If you love horses and ponies but are new to riding and stable management, the technical terms and descriptions in everyday usage can prove daunting. Here is some basic information to help you on your way.
The difference between horses and ponies
Horses and ponies are traditionally measured in 'hands' and a 'hand' is four inches. The measurement is taken from the ground up to the top of the withers. The 'withers' is the ridge between the animal's shoulder blades, where the back joins the neck, just in front of the saddle.The difference between a horse and a pony is simply one of height- ponies can be up to 14.2hh (this abbreviation means 'fourteen hands and two inches high,' i.e., fourteen times the four inch 'hand' measurement, plus another two inches.) To be classed as a horse, the animal must fall above this height. All measurements are taken unshod.
Horses and ponies come in many colours and variants. The most commonly found are listed below.
- Bay - Bay horses and ponies have a rich brown body with black legs and a black mane and tail.
- Chestnut - Chestnut horses and ponies have a reddish coloured body with no black points.
- Liver chestnut - Liver chestnut horses or ponies have the red tone of a regular chestnut, but slightly darker. As with chestnuts, the mane and tail are the same colour as the body.
- Grey - Greys come in many colour varieties and patterns, including dapple grey, steel grey and rose grey. The commonality in all grey horses is a black skin with white, grey or black hair on top, leading to a grey or off- white appearance.People often point at grey horses and call the colour 'white.' This is incorrect. The only true white horses have pink skin as well as white hair, which is very rare.
- Black - Unlike the complication over white and grey, black horses and ponies are straightforward to describe and spot- black skin, black mane and tail.
- Dun - Dun horses and ponies have a sandy coloured body, with a black mane and tail and black legs.
- Palomino - Palomino's have a sandy coloured body with a white or cream mane and tail.
- Piebald - Piebald horses and ponies have their body, mane and tail coloured in a mixture of black and white patches- like Friesian cows.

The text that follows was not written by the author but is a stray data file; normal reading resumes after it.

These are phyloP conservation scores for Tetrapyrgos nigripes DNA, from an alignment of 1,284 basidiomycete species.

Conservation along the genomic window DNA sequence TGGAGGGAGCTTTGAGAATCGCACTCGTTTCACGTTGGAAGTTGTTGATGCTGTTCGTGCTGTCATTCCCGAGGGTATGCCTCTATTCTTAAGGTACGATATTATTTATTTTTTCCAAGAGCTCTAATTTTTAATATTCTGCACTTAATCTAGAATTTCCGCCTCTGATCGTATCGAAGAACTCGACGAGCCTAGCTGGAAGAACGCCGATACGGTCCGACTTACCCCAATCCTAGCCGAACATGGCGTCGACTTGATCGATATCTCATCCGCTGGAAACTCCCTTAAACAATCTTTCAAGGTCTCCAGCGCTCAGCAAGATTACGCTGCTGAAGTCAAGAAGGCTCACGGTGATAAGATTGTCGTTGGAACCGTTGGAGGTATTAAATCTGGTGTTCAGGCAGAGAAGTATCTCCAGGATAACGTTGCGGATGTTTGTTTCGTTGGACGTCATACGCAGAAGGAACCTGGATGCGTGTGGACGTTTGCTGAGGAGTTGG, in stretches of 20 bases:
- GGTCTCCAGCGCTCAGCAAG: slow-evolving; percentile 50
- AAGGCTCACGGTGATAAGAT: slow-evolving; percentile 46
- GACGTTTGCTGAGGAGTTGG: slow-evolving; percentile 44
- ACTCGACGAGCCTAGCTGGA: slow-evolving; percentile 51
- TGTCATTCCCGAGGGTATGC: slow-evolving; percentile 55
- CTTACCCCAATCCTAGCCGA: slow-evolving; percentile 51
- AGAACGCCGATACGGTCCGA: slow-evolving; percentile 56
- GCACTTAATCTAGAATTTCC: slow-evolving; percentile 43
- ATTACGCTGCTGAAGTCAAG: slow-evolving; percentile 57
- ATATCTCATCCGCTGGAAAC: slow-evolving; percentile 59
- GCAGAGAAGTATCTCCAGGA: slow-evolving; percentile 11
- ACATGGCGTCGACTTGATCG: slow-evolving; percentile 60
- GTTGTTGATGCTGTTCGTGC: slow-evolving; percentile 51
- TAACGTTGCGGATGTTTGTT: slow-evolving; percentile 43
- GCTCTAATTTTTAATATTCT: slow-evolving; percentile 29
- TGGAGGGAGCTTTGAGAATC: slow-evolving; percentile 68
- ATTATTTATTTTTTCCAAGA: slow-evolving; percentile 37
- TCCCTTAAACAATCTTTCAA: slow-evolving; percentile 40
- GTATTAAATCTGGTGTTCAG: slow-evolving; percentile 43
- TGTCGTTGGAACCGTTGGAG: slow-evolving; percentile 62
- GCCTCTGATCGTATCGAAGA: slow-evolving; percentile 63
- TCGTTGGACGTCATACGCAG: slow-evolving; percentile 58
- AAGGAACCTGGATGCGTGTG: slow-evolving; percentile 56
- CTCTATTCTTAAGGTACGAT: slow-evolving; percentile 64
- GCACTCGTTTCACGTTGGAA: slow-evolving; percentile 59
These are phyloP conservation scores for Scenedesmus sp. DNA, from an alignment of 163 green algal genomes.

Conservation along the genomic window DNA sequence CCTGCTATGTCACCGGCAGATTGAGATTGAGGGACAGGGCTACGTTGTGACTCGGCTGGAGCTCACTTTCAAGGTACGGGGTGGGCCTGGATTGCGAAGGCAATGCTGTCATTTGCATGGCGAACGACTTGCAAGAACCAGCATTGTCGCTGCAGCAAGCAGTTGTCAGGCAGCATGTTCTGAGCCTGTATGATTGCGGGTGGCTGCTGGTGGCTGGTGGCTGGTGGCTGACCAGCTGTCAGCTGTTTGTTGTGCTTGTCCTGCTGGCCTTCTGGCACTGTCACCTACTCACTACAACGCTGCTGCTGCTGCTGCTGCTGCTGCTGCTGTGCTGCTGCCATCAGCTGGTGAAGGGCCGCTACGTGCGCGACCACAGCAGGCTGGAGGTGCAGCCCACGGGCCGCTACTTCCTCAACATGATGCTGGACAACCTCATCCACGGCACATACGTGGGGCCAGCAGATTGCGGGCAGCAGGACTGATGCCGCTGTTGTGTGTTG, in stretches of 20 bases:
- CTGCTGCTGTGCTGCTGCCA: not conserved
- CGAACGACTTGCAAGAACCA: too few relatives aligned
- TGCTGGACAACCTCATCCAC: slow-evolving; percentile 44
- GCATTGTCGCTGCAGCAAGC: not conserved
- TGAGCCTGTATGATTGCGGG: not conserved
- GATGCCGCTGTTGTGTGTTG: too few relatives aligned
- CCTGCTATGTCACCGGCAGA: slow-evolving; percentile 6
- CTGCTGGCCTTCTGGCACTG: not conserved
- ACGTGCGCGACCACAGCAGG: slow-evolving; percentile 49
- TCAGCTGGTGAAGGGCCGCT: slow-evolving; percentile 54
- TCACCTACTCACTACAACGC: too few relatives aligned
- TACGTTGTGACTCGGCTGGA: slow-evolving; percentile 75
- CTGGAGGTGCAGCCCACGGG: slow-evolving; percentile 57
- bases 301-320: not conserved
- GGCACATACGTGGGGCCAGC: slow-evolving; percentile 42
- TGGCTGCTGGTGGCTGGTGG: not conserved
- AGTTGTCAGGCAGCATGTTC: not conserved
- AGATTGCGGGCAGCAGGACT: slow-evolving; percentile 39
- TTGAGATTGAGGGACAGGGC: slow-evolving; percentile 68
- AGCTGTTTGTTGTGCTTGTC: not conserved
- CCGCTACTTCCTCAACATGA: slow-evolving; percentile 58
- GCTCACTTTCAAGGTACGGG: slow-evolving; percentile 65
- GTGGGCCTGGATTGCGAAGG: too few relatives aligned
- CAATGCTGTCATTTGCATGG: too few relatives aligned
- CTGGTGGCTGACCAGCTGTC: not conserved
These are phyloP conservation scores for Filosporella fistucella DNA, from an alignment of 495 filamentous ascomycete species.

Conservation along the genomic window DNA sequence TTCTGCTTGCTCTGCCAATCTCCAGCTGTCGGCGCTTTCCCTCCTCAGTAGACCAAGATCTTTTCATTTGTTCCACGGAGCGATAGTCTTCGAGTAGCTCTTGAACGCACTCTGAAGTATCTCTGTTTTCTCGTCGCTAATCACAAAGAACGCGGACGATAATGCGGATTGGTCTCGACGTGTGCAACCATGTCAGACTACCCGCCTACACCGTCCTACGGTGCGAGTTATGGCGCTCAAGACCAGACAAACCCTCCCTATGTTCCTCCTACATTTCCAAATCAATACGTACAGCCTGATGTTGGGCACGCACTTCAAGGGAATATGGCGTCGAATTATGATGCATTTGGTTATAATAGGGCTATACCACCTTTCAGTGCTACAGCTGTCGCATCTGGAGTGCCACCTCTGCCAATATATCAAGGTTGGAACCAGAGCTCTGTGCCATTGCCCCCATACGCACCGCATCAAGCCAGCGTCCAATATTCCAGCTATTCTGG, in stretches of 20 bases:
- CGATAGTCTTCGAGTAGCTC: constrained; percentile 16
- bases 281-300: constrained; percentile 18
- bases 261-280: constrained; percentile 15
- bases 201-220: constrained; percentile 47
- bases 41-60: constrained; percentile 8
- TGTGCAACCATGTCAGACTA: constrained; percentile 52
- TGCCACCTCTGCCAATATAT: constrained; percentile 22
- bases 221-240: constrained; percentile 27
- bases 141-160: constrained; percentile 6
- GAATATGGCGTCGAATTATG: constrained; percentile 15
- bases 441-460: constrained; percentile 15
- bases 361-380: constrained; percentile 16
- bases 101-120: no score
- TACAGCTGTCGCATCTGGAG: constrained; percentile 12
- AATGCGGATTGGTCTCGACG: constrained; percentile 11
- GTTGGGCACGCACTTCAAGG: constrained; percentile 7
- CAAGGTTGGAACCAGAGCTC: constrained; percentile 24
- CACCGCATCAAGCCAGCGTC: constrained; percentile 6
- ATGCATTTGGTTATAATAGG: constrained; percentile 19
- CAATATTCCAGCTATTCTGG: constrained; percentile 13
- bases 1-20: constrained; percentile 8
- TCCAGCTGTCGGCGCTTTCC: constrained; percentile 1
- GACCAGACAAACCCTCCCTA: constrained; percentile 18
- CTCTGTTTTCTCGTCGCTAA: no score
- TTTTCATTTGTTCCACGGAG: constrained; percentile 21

- Skewbald - To be classed as 'skewbald,' the horse or pony will have their mane, tail and body patched in white and any other colour (generally chestnut or brown) apart from black. White and black patches are called 'piebald,' as mentioned above.
- Roan - Lots of different shades of roan are available, as 'roan' means having an equal mixture of white hairs as hairs in the horse's base body colour. To describe the colour of a given horse or pony accurately, a roan would generally be described as a 'bay roan' or a 'red roan' etc, depending on its base colour.
As well as the main body colour of the horse or pony in question, lots of horses and ponies have white 'markings' on their face and/ or legs.
- Socks and stockings are respectively used to describe white on the legs, depending on the height of the marking.
- Stockings extend to at least the bottom of the horse's knee, sometimes higher.
- Socks run up to the area above the fetlock but lower than the knee. The 'fetlock' is the joint between the cannon bone and the pastern, a few inches above the hoof.
- A horse or pony may have all four legs with white markings; none at all, or anything in between. So a horse referred to as having 'three white socks' would have white on the lower quarter of three of its legs.
- On the face, a horse or pony can have a blaze, strip, white face, star or snip.
- A 'blaze' is a wide, relatively straight stripe down the face from in between the eyes to the muzzle.
- A 'strip' is the same as a blaze but significantly narrower.
- A 'white face,' sometimes known as a 'bald face' indicates a very wide blaze that extends past the eyes, making the majority of the horse's face appear white.
- A 'star' is a white marking between the eyes that does not extend down into a blaze.
- A 'snip' is a white marking on the horse's muzzle, between the nostrils and not extending up into a blaze.
Combinations and variations on all of the above can also be found.
Build and body type
There are hundreds of breeds of horses and ponies in the world today, far too many to attempt to describe in one go! But here is a short run down of some of the more common types or groups you are likely to come across in the UK.
- Cob - The cob is generally a small horse, stout and stocky and with a steady temperament. The phrase 'cob' describes a body type rather than a breed or class of horse. Cobs are incredibly versatile, and are popular as an all-rounder for both pleasure riding and competition.
- Draught horse - The draught horse and derivatives of the draught horse are large, heavy horses originally used to pull ploughs, drays and wagons. Many different breeds of horse in the UK are classed as draught horses, and generally share character traits of hardiness, patience and a quiet nature.
- Hack - A 'hack' is a general term used to refer to a horse or pony used for pleasure riding on the road and in the country. The term 'hack' is also used interchangeably to describe a pleasure ride.
- Hunter - The term 'hunter' is a broad categorisation used for horses and ponies either of a build and temperament to be used on traditional hunts, or of a type and confirmation to compete in show jumping events and other jumping classes.
- Mountain and Moorland - 'M&M ponies' as they are often known, is a catch- all phrase to describe ponies of several hardy breeds which are native to the British isles, including Shetland, Exmoor and Dartmoor ponies and Welsh ponies.
- The Riding Pony - Riding ponies are compact, well balanced and elegant. Within the catch- all phrase 'riding pony' there are three sub types, being show ponies, show hunter ponies, and working hunter ponies.